Ethics: Advisory Opinion No. 1998-6

Advisory Opinion No. 1998-6
Advisory Opinion No. 1998-6

      Interpretation Of Conn. Gen. Stat. 1-97(d)

Conn. Gen. Stat. 1-97, as amended by Sec. 8 of June 18 Special Session Public Act No. 97-6, requires that:

(d) Any person who gives to a public official, state employee or candidate for public office, or a member of any such person’s staff or immediate family anything of value which is subject to the reporting requirements pursuant to subsection (e) of section 1-96 of the general statutes, shall, not later than ten days thereafter, give such recipient a written report stating the name of the donor, a description of the item or items given, the value of such items and the cumulative value of all items given to such recipient during that calendar year….

The State Ethics Commission has been asked: whether this provision mandates the cumulative reporting only of items required to be itemized pursuant to 1-96; or whether the provision also mandates the reporting of other benefits, the value of which fall below the itemization threshold?

Pursuant to 1-96, expenditures for the benefit of a public official in the legislative or executive branch, or for the benefit of such official’s staff or immediate family, above certain financial thresholds (ten dollars or thirty dollars, depending on the event or transaction in question) must be itemized on the periodic financial reports lobbyists are required to file.

Exempt from this filing requirement, however, are items valued under ten dollars, which may be legally given up to an annual aggregate total of fifty dollars per recipient; civic and charitable events under thirty dollars per person, to which the individual has been invited in his or her official capacity; legislative receptions costing less that thirty dollars per person; and food and beverage provided by a communicator lobbyist at a major life event. Id.

It is these categories of benefits which have generated the question under review, based on the apparent ambiguity created by the use of the language "…and the cumulative value of all items…."

While it is possible to read 1-97(d) to require lobbyists to provide notification concerning both itemizable and non-itemizable benefits, the better interpretation is to require lobbyists to enumerate only itemized benefits provided during the calendar year. In essence, the Commission finds that the term "all items" refers to the prior terms "such items" and "item or items" which, in turn, refer directly to "anything of value which is subject to the reporting requirements."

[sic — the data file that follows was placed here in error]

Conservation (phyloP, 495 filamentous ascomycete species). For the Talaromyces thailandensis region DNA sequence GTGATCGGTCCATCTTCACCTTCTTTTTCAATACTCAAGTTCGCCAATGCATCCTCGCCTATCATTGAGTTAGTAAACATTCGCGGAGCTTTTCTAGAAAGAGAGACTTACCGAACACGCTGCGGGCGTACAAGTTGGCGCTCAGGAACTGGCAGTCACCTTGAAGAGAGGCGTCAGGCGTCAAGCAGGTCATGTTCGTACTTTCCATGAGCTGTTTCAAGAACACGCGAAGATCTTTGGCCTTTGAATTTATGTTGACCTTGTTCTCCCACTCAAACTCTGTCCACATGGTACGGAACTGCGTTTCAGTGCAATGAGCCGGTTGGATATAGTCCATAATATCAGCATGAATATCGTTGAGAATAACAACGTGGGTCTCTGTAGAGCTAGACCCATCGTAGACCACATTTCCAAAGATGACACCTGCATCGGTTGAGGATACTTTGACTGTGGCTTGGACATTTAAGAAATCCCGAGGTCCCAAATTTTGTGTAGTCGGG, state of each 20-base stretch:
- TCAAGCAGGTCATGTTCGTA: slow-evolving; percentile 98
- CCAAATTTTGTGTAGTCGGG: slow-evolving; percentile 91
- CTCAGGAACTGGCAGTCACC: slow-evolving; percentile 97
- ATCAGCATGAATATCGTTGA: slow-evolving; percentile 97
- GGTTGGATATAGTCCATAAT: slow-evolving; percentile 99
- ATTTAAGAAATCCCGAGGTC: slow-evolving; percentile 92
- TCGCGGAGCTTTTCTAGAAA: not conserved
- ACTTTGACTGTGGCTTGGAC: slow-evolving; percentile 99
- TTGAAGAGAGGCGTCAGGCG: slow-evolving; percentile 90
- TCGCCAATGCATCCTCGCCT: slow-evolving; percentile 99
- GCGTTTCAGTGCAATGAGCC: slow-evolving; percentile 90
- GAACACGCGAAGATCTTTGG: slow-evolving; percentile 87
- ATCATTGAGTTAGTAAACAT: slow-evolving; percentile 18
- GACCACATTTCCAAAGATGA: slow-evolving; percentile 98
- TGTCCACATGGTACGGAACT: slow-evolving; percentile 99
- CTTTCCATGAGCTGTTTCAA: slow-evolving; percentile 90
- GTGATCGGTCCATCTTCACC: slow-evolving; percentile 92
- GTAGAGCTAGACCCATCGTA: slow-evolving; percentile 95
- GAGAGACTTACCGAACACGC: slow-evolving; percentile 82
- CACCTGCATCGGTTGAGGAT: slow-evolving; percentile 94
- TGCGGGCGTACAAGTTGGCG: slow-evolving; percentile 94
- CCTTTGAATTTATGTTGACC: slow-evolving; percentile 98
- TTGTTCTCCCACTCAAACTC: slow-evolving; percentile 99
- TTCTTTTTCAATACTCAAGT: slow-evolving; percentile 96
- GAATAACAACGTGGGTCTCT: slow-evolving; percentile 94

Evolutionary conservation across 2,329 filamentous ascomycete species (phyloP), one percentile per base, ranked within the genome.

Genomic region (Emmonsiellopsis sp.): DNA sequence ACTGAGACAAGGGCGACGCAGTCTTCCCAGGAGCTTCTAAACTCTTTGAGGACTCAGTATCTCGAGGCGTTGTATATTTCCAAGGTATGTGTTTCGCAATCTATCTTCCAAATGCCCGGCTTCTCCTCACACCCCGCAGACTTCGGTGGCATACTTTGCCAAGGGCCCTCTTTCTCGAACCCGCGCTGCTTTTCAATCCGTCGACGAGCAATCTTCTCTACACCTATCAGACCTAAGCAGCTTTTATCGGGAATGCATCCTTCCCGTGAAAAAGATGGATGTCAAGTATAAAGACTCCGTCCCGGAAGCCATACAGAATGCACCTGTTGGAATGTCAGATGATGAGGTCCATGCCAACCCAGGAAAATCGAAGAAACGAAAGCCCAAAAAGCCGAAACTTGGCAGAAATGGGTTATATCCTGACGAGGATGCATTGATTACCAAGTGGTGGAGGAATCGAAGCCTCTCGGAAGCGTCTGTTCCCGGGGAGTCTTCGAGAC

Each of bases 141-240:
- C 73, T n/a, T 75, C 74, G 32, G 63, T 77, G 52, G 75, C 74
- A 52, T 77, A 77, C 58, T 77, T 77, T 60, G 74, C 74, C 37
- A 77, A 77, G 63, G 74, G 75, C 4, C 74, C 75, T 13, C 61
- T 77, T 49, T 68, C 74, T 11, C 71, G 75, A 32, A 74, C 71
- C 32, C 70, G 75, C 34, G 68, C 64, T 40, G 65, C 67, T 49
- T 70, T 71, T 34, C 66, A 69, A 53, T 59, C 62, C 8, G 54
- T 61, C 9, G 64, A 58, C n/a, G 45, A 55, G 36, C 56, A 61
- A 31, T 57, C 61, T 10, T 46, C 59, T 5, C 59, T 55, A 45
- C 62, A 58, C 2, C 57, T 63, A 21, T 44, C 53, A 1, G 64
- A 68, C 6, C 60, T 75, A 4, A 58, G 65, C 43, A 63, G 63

This interpretation is supported by the legislative history, wherein Senator LeBeau, Co-Chairperson of the Government Administration and Elections Committee, stated, in reference to this provision: it "requires certain people who give public officials or state employees a reportable item, to give them a report stating the donor’s name, the item’s description and the value, so we in the circle would receive a report when we receive a gift that is reportable." Senate Debate on Bill No. 8005 at p. _____ (June 23, 1997). To place this explanation in context, at no time during the extensive House and Senate debates regarding the legislation did any member at the General Assembly make any contrary comment indicating that non-itemized benefits should be included in the lobbyist’s report. Furthermore, the Commission’s interpretation is consistent with the Legislature’s apparent desire to eliminate itemized public disclosure of essentially inconsequential or otherwise unobjectionable benefits.

In summary, the Commission holds that the lobbyist notification requirement established by 1-97(d) pertains only to benefits which must be itemized under 1-96 of the Code of Ethics for Lobbyists.

By order of the Commission,

Stanley Burdick

Content Last Modified on 9/7/2005 8:02:27 AM